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Your 2015 Business Startup Checklist

Posted on Thursday 22nd January 2015 by Mark Howell

2014 was a record year for business startups as the economic recovery gathered pace: 581,173 were registered with Companies House…at least one a minute.Mark Howell - Solicitor, Coles Miller

We’re delighted that 5,169 were set up in the BH Bournemouth, Poole, Christchurch and Wimborne postcode area.

And also that 1,179 were launched in the DT Dorset postcode area – along with 5,020 in the SO area that includes parts of the New Forest.

But the excitement that comes with launching a new business should always be accompanied by some important legal checks:

Should you start up as a sole trader or a limited company?

Sole traders have very little protection under the law. If your business fails you could lose your home.

Directors and shareholders of limited companies also face this risk if they have given a personal guarantee to a bank – although they would not be liable to other creditors.

Going into business with a friend? Get a shareholders’ agreement!

Nobody goes into business expecting to fail – or to fall out with their business partners – but sadly that is what happens to many would-be entrepreneurs.

Protect yourself with a shareholders’ agreement. Start as you mean to go on – put it in writing.

Remember: most legal disputes in business are not between victim and perpetrator but are simply misunderstandings between two people with different interpretations of the terms of their relationship, both acting in good faith and believing that they are correct.

Get the name of your business right

Make sure the name of your new business does not infringe an existing trademark – otherwise you face the prospect of renaming your business with all the expense of new signage, new stationery, a new website and even possible legal action.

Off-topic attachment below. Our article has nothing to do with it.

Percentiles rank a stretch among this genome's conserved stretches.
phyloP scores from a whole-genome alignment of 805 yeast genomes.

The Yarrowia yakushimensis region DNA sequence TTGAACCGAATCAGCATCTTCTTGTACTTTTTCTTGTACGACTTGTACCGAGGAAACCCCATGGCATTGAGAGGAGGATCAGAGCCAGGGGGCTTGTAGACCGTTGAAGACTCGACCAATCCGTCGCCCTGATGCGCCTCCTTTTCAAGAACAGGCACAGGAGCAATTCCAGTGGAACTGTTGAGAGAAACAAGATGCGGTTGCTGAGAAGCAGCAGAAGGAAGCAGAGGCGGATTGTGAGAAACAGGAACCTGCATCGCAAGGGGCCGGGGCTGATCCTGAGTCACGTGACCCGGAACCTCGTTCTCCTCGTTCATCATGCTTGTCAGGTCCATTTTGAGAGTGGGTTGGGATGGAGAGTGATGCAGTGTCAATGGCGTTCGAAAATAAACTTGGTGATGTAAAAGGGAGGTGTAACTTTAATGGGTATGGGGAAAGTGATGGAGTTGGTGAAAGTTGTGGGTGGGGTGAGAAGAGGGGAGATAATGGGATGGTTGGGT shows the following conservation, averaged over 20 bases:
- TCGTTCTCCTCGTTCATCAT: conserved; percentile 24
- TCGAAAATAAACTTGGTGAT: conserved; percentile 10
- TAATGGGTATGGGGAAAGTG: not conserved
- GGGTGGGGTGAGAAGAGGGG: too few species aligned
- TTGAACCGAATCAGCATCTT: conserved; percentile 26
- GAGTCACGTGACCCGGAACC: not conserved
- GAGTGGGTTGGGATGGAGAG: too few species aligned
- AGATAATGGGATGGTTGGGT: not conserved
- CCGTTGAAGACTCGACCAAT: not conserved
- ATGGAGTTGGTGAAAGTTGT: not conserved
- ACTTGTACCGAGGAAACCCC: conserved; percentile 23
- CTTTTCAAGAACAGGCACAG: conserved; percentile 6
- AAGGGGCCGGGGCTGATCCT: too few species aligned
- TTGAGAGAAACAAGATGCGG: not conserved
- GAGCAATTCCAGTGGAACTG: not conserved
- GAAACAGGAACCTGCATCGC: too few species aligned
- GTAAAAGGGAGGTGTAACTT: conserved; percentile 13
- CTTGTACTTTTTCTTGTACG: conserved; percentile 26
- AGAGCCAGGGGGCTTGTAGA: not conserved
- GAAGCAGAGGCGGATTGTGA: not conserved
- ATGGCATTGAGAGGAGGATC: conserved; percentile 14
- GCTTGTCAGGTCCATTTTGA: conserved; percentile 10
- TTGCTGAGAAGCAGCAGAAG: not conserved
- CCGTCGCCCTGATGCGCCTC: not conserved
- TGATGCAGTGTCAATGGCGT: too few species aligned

Also, you may wish to get legal advice to ensure that your trademarks and other intellectual property are protected in case anyone infringes them.

Make sure your consumer contracts are fair and watertight

This is very important – particularly if you are doing business at consumers’ homes or other locations outside your business premises. Remember to think about your legal obligations with regard to cooling off periods.

Hiring staff? Make sure your employment contracts are legally compliant

Employment is an extensive, highly complex and fast-changing area of the law that requires expert legal advice.

The price for getting it wrong – even unwittingly – can be very high. Particularly if it involves discrimination, for which there is no limit on damages.

Also, think about having a social media policy. Who owns all the Facebook, LinkedIn, Twitter and Google+ connections if your employees leave? Get specialist advice from employment law solicitor Neil Andrews, 01202 673011.

Think about your business premises

By the same token, a short-term lease can be a worry with regard to the long-term security of your business.

What if its location and signage are a crucial part of your advertising strategy? What if relocating would involve moving lots of heavy machinery?

For expert advice on all aspects of commercial property please contact us on 01202 673011.

Don’t get trapped by unprofitable customer and supplier contracts

Make sure your terms and conditions are watertight – and also that you are not committing yourself to long contracts that turn out to be unprofitable.

Cashflow – or rather lack of it – is the biggest killer of businesses of all sizes, types and ages so it is vital to pay attention to the small print in contracts.

Worried? Get expert advice

It’s not just startup businesses that need to think about all these important points. Every business needs to review its legal documentation regularly to avoid potential pitfalls. A good ‘spring clean’ is always wise.

For specialist legal advice on starting a business or reviewing your existing contracts and agreements, contact Coles Miller commercial solicitor Mark Howell, 01202 338896.

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